Midi Quest and MIDI Interfaces
If you are reading this manual in page order then you have just finished up reading about everything that is necessary to configure correctly in order to have a MIDI system that handles SysEx well. The previous section dealt with MIDI interfaces in general but on this page, we wish to make some specific suggestions regarding the MIDI interfaces to use with Midi Quest or more specifically, those not to use.
Midi Quest will stress your MIDI hardware probably more than any other application in your system. The reason is that the DAW you use sends small 2 and 3 byte MIDI messages out to your hardware. Midi Quest, depending on your MIDI hardware, will send single SysEx messages up to 1MB in length. As a result, there is no guarantee that an inexpensive MIDI interface that works well with your DAW is going to work well with Midi Quest.
As has been discussed previously, if Midi Quest is not receiving SysEx. The problem is usually a result of the MIDI hardware not being configured properly or the MIDI interface not working correctly. (For a full discussion see Midi Quest and MIDI Communications)
For this reason, Sound Quest recommends that you choose and use name brand MIDI interfaces: M-Audio, Edirol (Roland), and MOTU (with some exceptions) are highly recommended. If you are having difficulty establishing communications between Midi Quest and your MIDI hardware, one of the first things Sound Quest will ask is what MIDI interface you are using. If you aren't using one of these, it is likely that we will ask you to try one.
Regardless of the MIDI interface that you use, make sure that you have the latest drivers installed and check the internet for reports of problems with the MIDI interface(s) you use.
Following is a history of known issues with MIDI interfaces. Some of these issues will be time sensitive and have since been corrected. Unfortunately, we do not have the resources to track every MIDI interface issue we discover to the time of its resolution (assuming it is resolved). Consequently, if your MIDI interface is listed here it may be fine as the issues have already been corrected however if you have problems with Midi Quest, the cause is likely the interface.
MIDI Interfaces and Management Software You Should Not Use
"No Name" or "Chinese" MIDI interfaces selling for less than $35 are probably fine for standard MIDI messages but do not expect them to work reliably with System Exclusive messages or Midi Quest. Sound Quest has extensive experience with these interfaces not transporting MIDI information properly. There are also numerous online reports stating the same thing.
This group includes: MIDIPLUS 2x2 T-BOX, most MIDI interfaces selling for $15 and under.
Manufacturers with MIDI interfaces with known issues include:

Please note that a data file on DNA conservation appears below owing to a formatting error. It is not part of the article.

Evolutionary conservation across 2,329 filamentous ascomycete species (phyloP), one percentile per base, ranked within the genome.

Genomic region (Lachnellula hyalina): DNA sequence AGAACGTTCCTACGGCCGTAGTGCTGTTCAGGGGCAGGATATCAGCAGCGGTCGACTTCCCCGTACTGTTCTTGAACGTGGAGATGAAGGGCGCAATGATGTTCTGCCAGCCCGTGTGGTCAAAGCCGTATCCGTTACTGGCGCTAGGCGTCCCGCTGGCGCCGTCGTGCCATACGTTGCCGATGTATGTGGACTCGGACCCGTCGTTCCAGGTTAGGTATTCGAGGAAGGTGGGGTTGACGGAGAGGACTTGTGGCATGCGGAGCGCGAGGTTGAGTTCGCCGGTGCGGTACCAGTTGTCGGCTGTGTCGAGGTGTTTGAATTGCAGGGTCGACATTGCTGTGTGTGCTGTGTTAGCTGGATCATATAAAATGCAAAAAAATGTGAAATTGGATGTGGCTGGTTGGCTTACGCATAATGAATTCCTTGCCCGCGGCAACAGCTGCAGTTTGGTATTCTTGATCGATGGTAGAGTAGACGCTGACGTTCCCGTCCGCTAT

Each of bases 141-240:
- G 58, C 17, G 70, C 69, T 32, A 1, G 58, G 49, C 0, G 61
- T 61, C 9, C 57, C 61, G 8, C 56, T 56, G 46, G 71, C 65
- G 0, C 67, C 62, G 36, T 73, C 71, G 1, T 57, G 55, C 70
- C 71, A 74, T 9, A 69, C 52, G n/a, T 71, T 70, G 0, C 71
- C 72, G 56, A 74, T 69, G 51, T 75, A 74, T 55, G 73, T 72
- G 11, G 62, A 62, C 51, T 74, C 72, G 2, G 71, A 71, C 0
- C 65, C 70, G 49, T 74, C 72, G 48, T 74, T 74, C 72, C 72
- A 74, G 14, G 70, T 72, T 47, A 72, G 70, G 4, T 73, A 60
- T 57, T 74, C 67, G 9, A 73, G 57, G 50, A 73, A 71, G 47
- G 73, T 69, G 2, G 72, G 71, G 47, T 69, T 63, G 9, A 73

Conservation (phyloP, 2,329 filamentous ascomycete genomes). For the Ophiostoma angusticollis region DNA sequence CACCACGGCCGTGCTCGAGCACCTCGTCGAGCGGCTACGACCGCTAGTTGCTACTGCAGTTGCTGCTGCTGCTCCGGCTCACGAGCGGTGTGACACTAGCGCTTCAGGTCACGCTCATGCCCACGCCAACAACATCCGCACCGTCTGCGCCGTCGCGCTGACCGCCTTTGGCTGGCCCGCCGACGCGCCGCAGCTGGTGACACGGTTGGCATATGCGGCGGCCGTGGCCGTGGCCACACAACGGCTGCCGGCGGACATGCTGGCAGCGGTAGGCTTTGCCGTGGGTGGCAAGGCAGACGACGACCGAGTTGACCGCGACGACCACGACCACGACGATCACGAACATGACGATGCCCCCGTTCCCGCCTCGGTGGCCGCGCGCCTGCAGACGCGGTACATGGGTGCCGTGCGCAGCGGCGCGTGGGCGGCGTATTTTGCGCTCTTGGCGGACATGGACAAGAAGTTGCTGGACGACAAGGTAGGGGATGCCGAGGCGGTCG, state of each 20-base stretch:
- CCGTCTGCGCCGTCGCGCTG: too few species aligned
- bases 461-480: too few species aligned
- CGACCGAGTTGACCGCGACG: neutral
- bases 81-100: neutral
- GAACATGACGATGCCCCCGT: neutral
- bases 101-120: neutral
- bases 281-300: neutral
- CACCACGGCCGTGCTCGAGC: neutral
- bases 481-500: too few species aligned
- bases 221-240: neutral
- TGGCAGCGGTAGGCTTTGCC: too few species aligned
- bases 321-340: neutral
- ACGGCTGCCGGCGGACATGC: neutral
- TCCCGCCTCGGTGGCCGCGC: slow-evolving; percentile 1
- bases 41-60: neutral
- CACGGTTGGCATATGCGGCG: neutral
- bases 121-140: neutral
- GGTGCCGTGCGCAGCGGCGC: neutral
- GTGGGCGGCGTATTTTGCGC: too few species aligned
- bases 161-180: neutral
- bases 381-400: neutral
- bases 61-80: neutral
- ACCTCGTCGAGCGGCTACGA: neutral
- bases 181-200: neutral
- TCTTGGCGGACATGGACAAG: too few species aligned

MOTU has a reputation for offering excellent MIDI interfaces. However, over the years there have been some problems and because these issues are in firmware, they can continue to exist today. For MOTU interfaces which have issues, attempting to send SysEx through them can result in a number of problems including: damaged SysEx sent to instruments, damage/modification of internal settings of the MIDI interface, and failure to send SysEx. This can cause MIDI devices to crash. If you are using a MOTU interface and it does not appear to be transmitting SysEx properly to your MIDI hardware, you should immediately switch to a different MIDI interface.
MIDI Xpress XT
see http://www.motunation.com/forum/viewtopic.php?f=2&t=49907 for more information.
MIDI Express 128
The issues with the Express 128 are identical to the Xpress XT with loss of SysEx bytes and corrupted transmissions causing serious problems.
MIDI Time Piece
There have been similar reports as for the MIDI Xpress XT.
In addition to the above noted problems, Sound Quest has seen the following problem. When an older serial MPT is networked together with a newer USB MTP which is connected to the computer, the serial MPT will never successfully receive SysEx and may interfere with the USB MPT receiving SysEx. At a minimum, stop using the serial MPT and verify that the USB MPT doesn't have the firmware issues discussed above.
There have been similar reports as for the MIDI Xpress XT.
Micro Express ROM v2.01
Extensive communications problems reported.
MOTU Clockwork Software
This software has been known to damage SysEx transmissions and internal MOTU hardware settings. This software should be turned off when running Midi Quest.
If you must use the Clockwork software, the best reported configuration is to mute the input on EVERYTHING except: notes, controllers, program changes, aftertouch, pitch bend, and SysEx.
MOTU MTP AV
There have been reported problems with the AV receiving SysEx messages on MIDI IN Port #4. The solution is to use a different MIDI IN port on the unit.
Unitor 8 interfaces with RS-232 or RS-422 interfaces are usually unable to reliably transfer SysEx to the computer. Only a USB interface should be considered reliable.
While individual Unitor 8 interfaces continue to work reliably, when two interfaces are connected together the second interface is often not able to transfer SysEx to the computer.
iRig MIDI 2
The iRig MIDI 2 interface when tested with an iPad (July, 2018) produced duplicates of all incoming SysEx messages and submits them twice to Midi Quest. This breaks Midi Quest operation and communication timing for many instruments and, as a result, this interface shouldn't be used with the program. Please note, the hardware may not operate this way with Mac or Windows systems and may be a valid choice. In addition, it should be possible to use this interface with Midi Quest's auto dump recognition functionality, however, these options are not able to receive all of the SysEx that Midi Quest supports.
The mio has issues transmitting SysEx to an Ensoniq SQ-1 series instrument from a Windows platform. The SQ-1 has specific MIDI timing requirements which the mio may not be capable of fulfilling. However, if there are MIDI transfer issues, the problem is likely the interface. As noted below in the "firmware" section, ensure that you have the latest firmware installed.